When Donna Orender wanted to join the tennis team in high school, there was no option for girls. So she joined the boys on the court.
That was only the beginning of a career in sports that would make her an All-American point guard on the basketball team at New York’s Queens College, a member of the Women’s Pro Basketball League, vice president of PGA Tour Productions —and ultimately the second president of the Women’s National Basketball Association (WNBA)
Today Orender, a mother of four who lives in Jacksonville, Fla., is founder and chief executive officer of Generation W, a charitable organization that focuses on inspiring and connecting women and girls.
Since it launched in 2011 as a one-day event with 700 women, it’s grown to a 1,300-member organization with events year-round that attract 40 to 50 speakers. It’s also spawned Generation WOW, a mentorship program for teenage girls.
Kveller caught up with Orender to find out how a nice Jewish girl from Long Island grew up to be president of the WNBA and a champion for young women’s empowerment.
How old were you when you started playing sports?
I think I played always. I played in the streets with our neighbors. The first sport I really remember being serious about was tennis.
How did your childhood experiences with sports influence your career choices?
I studied psychology, sociology and communications in college, and my interest has always been on where I can make a positive impact on the world. So I was going to social work school, but I was also playing professional basketball. Ultimately, I ended up choosing sports as a career, because I figured I could always go back to social work school, but I couldn’t always play professional basketball.
Ultimately sport became the vehicle for making me a path in the world, which I’m still amazed at today.
Did you experience limitations as a girl in sports?
Always. The opportunities that we had growing up as young girls just in terms of resources and where to play and uniforms and backing were nowhere near what the boys had. Then over and above that, the social and cultural messages were very limiting and not very positive for young girls who wanted to play sports.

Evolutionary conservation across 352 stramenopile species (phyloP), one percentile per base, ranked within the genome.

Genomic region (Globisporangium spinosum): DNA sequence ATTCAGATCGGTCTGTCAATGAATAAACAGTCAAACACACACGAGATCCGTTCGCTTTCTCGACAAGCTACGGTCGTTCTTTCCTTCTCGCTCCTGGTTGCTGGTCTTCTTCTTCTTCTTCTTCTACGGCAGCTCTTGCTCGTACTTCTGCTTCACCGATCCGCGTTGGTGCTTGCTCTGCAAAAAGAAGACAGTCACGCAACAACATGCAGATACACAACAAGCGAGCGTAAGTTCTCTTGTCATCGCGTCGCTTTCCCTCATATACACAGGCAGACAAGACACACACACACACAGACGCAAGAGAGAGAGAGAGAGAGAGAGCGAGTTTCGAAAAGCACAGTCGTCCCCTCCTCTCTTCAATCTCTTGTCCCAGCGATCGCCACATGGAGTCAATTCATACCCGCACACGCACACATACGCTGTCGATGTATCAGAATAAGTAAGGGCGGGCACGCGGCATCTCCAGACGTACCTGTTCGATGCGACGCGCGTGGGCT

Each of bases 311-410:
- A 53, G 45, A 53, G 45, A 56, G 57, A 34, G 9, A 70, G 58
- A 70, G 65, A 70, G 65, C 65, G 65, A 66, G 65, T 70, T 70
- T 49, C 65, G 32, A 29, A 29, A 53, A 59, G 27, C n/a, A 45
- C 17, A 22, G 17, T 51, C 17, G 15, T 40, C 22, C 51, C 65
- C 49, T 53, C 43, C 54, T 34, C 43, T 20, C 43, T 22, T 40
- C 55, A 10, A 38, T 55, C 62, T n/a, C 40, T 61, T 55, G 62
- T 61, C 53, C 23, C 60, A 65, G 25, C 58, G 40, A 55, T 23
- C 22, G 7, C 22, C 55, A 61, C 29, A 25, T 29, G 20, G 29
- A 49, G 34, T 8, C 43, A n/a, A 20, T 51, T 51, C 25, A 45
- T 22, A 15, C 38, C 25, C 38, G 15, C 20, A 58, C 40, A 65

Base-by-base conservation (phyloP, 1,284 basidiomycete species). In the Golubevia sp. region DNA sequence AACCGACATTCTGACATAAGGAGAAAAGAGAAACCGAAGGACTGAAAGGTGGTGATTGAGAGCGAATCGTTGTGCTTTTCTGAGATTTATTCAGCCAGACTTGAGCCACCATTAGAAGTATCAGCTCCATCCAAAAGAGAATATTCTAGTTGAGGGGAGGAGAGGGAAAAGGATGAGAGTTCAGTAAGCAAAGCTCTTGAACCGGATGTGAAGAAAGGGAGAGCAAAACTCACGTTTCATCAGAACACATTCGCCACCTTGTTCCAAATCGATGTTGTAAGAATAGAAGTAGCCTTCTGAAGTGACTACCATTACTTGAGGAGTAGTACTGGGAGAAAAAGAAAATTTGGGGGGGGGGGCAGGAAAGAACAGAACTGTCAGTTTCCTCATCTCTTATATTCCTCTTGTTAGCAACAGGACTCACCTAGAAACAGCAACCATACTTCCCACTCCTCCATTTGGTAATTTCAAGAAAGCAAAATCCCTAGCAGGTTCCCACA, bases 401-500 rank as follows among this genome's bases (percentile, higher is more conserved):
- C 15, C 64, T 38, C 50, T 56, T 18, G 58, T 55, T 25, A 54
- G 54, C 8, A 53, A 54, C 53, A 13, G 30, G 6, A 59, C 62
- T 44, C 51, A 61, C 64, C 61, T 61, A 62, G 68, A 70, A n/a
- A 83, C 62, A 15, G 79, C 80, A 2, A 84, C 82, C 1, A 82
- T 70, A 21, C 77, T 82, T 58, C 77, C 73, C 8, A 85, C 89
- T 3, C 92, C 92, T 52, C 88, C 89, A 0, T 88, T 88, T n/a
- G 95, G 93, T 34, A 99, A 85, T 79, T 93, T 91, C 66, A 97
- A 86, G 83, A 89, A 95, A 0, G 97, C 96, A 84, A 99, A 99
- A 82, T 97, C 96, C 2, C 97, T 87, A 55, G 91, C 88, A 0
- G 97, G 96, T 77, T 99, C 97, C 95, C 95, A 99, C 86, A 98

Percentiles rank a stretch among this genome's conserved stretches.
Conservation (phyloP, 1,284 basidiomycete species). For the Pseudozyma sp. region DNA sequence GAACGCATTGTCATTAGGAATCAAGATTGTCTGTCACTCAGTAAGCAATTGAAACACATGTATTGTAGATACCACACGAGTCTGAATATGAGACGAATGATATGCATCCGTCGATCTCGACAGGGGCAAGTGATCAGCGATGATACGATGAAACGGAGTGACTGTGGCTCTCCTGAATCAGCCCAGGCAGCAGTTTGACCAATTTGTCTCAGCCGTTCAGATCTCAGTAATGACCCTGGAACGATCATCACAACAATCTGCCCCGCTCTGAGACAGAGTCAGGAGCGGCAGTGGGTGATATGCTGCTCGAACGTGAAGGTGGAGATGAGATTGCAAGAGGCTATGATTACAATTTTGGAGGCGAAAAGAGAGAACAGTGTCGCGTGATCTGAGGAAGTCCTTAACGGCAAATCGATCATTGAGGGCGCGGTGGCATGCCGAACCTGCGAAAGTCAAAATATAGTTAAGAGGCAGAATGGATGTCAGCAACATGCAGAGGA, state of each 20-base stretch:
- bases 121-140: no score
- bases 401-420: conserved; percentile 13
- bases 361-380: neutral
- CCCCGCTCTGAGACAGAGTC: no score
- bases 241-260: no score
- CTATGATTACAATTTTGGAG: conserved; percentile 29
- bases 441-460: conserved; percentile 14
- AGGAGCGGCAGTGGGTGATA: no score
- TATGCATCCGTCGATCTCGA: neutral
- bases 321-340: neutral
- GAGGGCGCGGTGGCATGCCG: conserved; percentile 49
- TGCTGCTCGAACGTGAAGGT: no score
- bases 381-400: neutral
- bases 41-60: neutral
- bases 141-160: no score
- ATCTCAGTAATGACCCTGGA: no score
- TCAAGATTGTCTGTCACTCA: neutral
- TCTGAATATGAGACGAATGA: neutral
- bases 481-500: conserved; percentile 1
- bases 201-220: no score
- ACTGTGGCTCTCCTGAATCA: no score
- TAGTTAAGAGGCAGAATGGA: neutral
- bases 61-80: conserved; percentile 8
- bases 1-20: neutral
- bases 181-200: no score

How does that compare today?
It’s come a long way. When I played, one in 27 girls played sports. Today it’s one in every two and a half. That said, when I travel around the country and speak about many of these issues, I will still be surrounded by, let’s say, a top-level, collegiate team of some sort, and the girls still feel that pressure. There is an underlying feeling in many areas — not all — that the playing field is not exactly equal. As much as that may be in dollars and cents in some areas, because it’s the two really big sports that generate the revenue for everyone— men’s college football and men’s college basketball—there’s still differing levels of cultural acceptance and support.
You grew up Conservative Jew. Did being Jewish add a layer of challenge for you? For instance, was playing Saturday games on Shabbat a problem?
No, that wasn’t, but I always preserved the holidays. One year, the WNBA finals overlapped with Yom Kippur or Rosh Hashanah, and I was very clear that if in fact the trophy was given out on that day, I would not be there to give out that trophy.
Are you still active in sports now?
Just recreationally. When my sons are home and they invite me, I’ll play basketball with them. If there’s some game somewhere, I’ll want to jump in. I still enjoy it, absolutely.
What inspired you to switch gears and found Generation W?